Important information: The value of investments and the income from them, can go down as well as up, so you may get back less than you invest.

A pattern has emerged from the last few UK gross domestic product (GDP) figures. Underlying the headline-grabbing bad news, there’s been an inkling of good news too.

So, let’s start with the good. The UK has avoided a double-dip recession due to a rebound in food and accommodation services after the second nationwide lockdown was lifted early in December. That led to a 1% rise in GDP over the final three months of 2020. This was marginally better than expected, demonstrating how businesses have adapted to lockdowns and how November’s measures were looser than the Spring’s.

Then there’s the bad. Over 2020 as a whole, GDP shrunk by 9.9%. That’s the worst fall since GDP was first counted in the aftermath of the Second World War. It had never before dropped more than 4.1% in a year. Modelling GDP further back, this could be the worst fall since 1709. The UK also lagged the other G7 countries for which 2020 Q4 data are available.

All this is likely to have a bearing on Rishi Sunak’s 3rd March Budget. Rumoured measures to withdraw support for the economy have been overtaken by events. In response to today’s figures, the chancellor said his “focus remains fixed on doing everything we can to protect jobs, businesses and livelihoods.” With no clear end-date in sight, output could fall a further 4%.

This does all sound pretty bad. But it’s also not much of a surprise. At any other time, headlines like this would inspire panic. But after a year in which the extraordinary has become commonplace, investors reacted to today’s figures with little more than an upward inflection of the eyebrow.

Trace the FTSE 100 this morning, and you can map their thoughts. The index fell slightly when the extent of 2020’s contraction piqued people’s curiosity. Within little more than an hour, it had already made up all its losses.

This disparity between alarming economic reality and market indifference reminds us that GDP figures are inherently backward looking, while markets keep their gaze unerringly forward.

Investors are far more interested in what’s going to happen in the future, about which retrospective GDP figures tell little. For that, there’s plenty else to occupy their attention.

First and foremost in their minds will be the vaccine rollout. It still feels naïve to say that vaccines are the answers to all our problems, but it’s becoming ever clearer that growth won’t be assured until lockdowns are gone for good.

Expectations are high for a swift bounce back once populations are vaccinated. Andy Haldane, the Bank of England's chief economist, yesterday described the economy as a "coiled spring" ready to release its "pent-up financial energy".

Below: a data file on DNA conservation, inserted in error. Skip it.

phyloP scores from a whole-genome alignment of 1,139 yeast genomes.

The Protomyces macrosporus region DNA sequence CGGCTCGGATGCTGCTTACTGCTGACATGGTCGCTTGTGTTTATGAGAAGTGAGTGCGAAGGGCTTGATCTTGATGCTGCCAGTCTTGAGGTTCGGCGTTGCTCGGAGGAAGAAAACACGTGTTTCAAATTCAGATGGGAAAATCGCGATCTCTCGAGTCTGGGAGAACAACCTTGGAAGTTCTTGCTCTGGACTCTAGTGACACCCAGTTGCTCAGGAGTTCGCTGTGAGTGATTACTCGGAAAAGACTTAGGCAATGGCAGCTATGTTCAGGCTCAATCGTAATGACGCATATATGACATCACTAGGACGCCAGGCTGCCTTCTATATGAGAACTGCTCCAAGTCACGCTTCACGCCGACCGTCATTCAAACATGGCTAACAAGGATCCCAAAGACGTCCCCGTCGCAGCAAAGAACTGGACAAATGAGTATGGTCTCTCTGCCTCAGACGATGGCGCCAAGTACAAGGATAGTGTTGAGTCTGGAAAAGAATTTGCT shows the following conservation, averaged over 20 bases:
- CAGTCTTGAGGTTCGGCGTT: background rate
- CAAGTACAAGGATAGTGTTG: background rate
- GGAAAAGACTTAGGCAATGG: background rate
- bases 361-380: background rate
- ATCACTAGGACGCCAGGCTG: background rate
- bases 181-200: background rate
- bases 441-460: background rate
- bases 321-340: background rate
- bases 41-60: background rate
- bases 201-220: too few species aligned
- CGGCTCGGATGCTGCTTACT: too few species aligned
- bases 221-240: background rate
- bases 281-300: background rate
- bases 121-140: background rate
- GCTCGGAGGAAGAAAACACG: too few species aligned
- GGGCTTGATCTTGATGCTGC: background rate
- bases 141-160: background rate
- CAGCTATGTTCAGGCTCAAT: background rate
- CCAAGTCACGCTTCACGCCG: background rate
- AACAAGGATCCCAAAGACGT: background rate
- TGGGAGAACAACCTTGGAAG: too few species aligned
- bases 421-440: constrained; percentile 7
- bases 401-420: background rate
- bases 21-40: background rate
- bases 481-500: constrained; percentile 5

Fortunately, on the vaccine front, the UK appears to be in good shape. Britain has vaccinated more people than any other European country. Proportionately, we’re third in the global race behind Israel and the UAE.

There are more encouraging signs of life in our otherwise dormant economy. For international investors, the UK has long looked like a basket case. They’ve been put off our shores by damning headlines dominated by Brexit. News like today’s certainly won’t encourage them back.

But with the UK now widely overlooked, there’s a steadily mounting valuation argument in favour of our market. For the contrarian investor, today could be an opportunity to buy.

The UK should also do particularly well from a bounce back in activity. Where our overexposure to cyclicals and underexposure to tech hurt us last year, it’s the former which should benefit most from a reopened economy. My colleague, Tom Stevenson, looked in more detail at the UK’s trajectory yesterday.

As ever, then, there’s more going on than the headlines suggest. Precisely because few of us read the full story, this could be an interesting time to invest in the UK.

Important information: Investors should note that the views expressed may no longer be current and may have already been acted upon. This information is not a personal recommendation for any particular investment. If you are unsure about the suitability of an investment you should speak to an authorised financial adviser.

Topics covered:

Active investing; UKVolatility

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